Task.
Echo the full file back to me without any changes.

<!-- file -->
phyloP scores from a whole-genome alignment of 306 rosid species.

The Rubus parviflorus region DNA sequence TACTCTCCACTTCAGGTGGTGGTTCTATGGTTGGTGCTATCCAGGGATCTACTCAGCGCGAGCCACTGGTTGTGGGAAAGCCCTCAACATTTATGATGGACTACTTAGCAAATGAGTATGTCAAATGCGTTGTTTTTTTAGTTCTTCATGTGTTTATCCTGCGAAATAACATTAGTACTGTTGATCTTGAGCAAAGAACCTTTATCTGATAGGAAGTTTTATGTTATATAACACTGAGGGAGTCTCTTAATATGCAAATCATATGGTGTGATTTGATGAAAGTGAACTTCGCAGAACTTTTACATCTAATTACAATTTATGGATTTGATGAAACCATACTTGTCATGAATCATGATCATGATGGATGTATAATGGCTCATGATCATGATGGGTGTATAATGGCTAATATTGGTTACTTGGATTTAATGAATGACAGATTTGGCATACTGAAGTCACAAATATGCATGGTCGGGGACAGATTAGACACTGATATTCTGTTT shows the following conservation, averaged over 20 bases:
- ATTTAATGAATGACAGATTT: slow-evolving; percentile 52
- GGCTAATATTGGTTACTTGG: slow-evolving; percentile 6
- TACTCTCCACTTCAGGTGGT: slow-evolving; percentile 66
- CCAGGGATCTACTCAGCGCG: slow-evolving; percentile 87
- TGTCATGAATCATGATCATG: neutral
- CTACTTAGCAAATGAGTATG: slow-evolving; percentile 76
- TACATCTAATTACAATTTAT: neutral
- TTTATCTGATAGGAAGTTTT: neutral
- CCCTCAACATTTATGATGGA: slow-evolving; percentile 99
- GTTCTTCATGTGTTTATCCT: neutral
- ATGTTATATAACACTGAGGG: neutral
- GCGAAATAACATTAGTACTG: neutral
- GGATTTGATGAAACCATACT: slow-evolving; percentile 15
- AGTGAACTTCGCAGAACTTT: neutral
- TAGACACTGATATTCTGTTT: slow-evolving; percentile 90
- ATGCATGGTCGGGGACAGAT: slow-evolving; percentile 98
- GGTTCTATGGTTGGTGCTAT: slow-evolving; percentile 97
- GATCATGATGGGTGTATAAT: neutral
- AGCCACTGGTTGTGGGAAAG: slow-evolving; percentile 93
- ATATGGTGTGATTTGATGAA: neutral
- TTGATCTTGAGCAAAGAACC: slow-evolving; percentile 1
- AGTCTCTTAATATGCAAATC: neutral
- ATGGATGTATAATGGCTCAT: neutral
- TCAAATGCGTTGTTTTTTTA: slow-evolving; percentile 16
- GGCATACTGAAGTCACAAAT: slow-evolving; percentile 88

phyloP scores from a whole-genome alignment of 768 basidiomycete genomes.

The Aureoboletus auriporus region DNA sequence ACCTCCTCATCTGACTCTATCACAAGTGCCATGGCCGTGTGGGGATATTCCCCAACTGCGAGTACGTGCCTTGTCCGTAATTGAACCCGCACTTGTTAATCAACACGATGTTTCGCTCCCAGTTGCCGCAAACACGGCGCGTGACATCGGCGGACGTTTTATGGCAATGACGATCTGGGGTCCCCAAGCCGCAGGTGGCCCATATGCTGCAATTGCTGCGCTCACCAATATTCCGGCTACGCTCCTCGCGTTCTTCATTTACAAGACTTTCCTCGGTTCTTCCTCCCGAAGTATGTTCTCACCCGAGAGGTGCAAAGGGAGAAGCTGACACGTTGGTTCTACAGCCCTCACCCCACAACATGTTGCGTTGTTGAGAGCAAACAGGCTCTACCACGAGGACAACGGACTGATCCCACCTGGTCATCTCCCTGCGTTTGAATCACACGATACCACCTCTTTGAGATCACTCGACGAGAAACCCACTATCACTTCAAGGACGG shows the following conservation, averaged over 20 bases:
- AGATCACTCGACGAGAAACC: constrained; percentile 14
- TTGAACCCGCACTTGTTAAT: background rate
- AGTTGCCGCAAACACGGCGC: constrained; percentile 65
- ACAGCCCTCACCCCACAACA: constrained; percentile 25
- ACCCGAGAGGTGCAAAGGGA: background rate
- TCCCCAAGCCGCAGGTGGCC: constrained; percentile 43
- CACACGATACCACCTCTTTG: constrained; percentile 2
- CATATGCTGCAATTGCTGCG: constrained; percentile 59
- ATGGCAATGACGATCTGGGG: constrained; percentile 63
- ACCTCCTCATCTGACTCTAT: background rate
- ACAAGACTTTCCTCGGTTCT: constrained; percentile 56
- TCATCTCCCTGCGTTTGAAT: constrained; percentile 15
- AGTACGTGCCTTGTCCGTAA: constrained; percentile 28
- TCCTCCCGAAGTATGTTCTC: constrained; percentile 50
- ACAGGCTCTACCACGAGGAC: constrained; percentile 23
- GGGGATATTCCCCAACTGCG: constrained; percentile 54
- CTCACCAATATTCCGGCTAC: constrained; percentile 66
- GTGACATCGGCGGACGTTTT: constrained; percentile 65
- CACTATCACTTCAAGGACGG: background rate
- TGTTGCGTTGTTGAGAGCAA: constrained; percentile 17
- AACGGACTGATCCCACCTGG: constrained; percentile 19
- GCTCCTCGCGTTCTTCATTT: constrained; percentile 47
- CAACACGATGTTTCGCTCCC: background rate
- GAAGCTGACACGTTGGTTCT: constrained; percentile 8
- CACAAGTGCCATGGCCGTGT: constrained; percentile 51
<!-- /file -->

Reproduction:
phyloP scores from a whole-genome alignment of 306 rosid species.

The Rubus parviflorus region DNA sequence TACTCTCCACTTCAGGTGGTGGTTCTATGGTTGGTGCTATCCAGGGATCTACTCAGCGCGAGCCACTGGTTGTGGGAAAGCCCTCAACATTTATGATGGACTACTTAGCAAATGAGTATGTCAAATGCGTTGTTTTTTTAGTTCTTCATGTGTTTATCCTGCGAAATAACATTAGTACTGTTGATCTTGAGCAAAGAACCTTTATCTGATAGGAAGTTTTATGTTATATAACACTGAGGGAGTCTCTTAATATGCAAATCATATGGTGTGATTTGATGAAAGTGAACTTCGCAGAACTTTTACATCTAATTACAATTTATGGATTTGATGAAACCATACTTGTCATGAATCATGATCATGATGGATGTATAATGGCTCATGATCATGATGGGTGTATAATGGCTAATATTGGTTACTTGGATTTAATGAATGACAGATTTGGCATACTGAAGTCACAAATATGCATGGTCGGGGACAGATTAGACACTGATATTCTGTTT shows the following conservation, averaged over 20 bases:
- ATTTAATGAATGACAGATTT: slow-evolving; percentile 52
- GGCTAATATTGGTTACTTGG: slow-evolving; percentile 6
- TACTCTCCACTTCAGGTGGT: slow-evolving; percentile 66
- CCAGGGATCTACTCAGCGCG: slow-evolving; percentile 87
- TGTCATGAATCATGATCATG: neutral
- CTACTTAGCAAATGAGTATG: slow-evolving; percentile 76
- TACATCTAATTACAATTTAT: neutral
- TTTATCTGATAGGAAGTTTT: neutral
- CCCTCAACATTTATGATGGA: slow-evolving; percentile 99
- GTTCTTCATGTGTTTATCCT: neutral
- ATGTTATATAACACTGAGGG: neutral
- GCGAAATAACATTAGTACTG: neutral
- GGATTTGATGAAACCATACT: slow-evolving; percentile 15
- AGTGAACTTCGCAGAACTTT: neutral
- TAGACACTGATATTCTGTTT: slow-evolving; percentile 90
- ATGCATGGTCGGGGACAGAT: slow-evolving; percentile 98
- GGTTCTATGGTTGGTGCTAT: slow-evolving; percentile 97
- GATCATGATGGGTGTATAAT: neutral
- AGCCACTGGTTGTGGGAAAG: slow-evolving; percentile 93
- ATATGGTGTGATTTGATGAA: neutral
- TTGATCTTGAGCAAAGAACC: slow-evolving; percentile 1
- AGTCTCTTAATATGCAAATC: neutral
- ATGGATGTATAATGGCTCAT: neutral
- TCAAATGCGTTGTTTTTTTA: slow-evolving; percentile 16
- GGCATACTGAAGTCACAAAT: slow-evolving; percentile 88

phyloP scores from a whole-genome alignment of 768 basidiomycete genomes.

The Aureoboletus auriporus region DNA sequence ACCTCCTCATCTGACTCTATCACAAGTGCCATGGCCGTGTGGGGATATTCCCCAACTGCGAGTACGTGCCTTGTCCGTAATTGAACCCGCACTTGTTAATCAACACGATGTTTCGCTCCCAGTTGCCGCAAACACGGCGCGTGACATCGGCGGACGTTTTATGGCAATGACGATCTGGGGTCCCCAAGCCGCAGGTGGCCCATATGCTGCAATTGCTGCGCTCACCAATATTCCGGCTACGCTCCTCGCGTTCTTCATTTACAAGACTTTCCTCGGTTCTTCCTCCCGAAGTATGTTCTCACCCGAGAGGTGCAAAGGGAGAAGCTGACACGTTGGTTCTACAGCCCTCACCCCACAACATGTTGCGTTGTTGAGAGCAAACAGGCTCTACCACGAGGACAACGGACTGATCCCACCTGGTCATCTCCCTGCGTTTGAATCACACGATACCACCTCTTTGAGATCACTCGACGAGAAACCCACTATCACTTCAAGGACGG shows the following conservation, averaged over 20 bases:
- AGATCACTCGACGAGAAACC: constrained; percentile 14
- TTGAACCCGCACTTGTTAAT: background rate
- AGTTGCCGCAAACACGGCGC: constrained; percentile 65
- ACAGCCCTCACCCCACAACA: constrained; percentile 25
- ACCCGAGAGGTGCAAAGGGA: background rate
- TCCCCAAGCCGCAGGTGGCC: constrained; percentile 43
- CACACGATACCACCTCTTTG: constrained; percentile 2
- CATATGCTGCAATTGCTGCG: constrained; percentile 59
- ATGGCAATGACGATCTGGGG: constrained; percentile 63
- ACCTCCTCATCTGACTCTAT: background rate
- ACAAGACTTTCCTCGGTTCT: constrained; percentile 56
- TCATCTCCCTGCGTTTGAAT: constrained; percentile 15
- AGTACGTGCCTTGTCCGTAA: constrained; percentile 28
- TCCTCCCGAAGTATGTTCTC: constrained; percentile 50
- ACAGGCTCTACCACGAGGAC: constrained; percentile 23
- GGGGATATTCCCCAACTGCG: constrained; percentile 54
- CTCACCAATATTCCGGCTAC: constrained; percentile 66
- GTGACATCGGCGGACGTTTT: constrained; percentile 65
- CACTATCACTTCAAGGACGG: background rate
- TGTTGCGTTGTTGAGAGCAA: constrained; percentile 17
- AACGGACTGATCCCACCTGG: constrained; percentile 19
- GCTCCTCGCGTTCTTCATTT: constrained; percentile 47
- CAACACGATGTTTCGCTCCC: background rate
- GAAGCTGACACGTTGGTTCT: constrained; percentile 8
- CACAAGTGCCATGGCCGTGT: constrained; percentile 51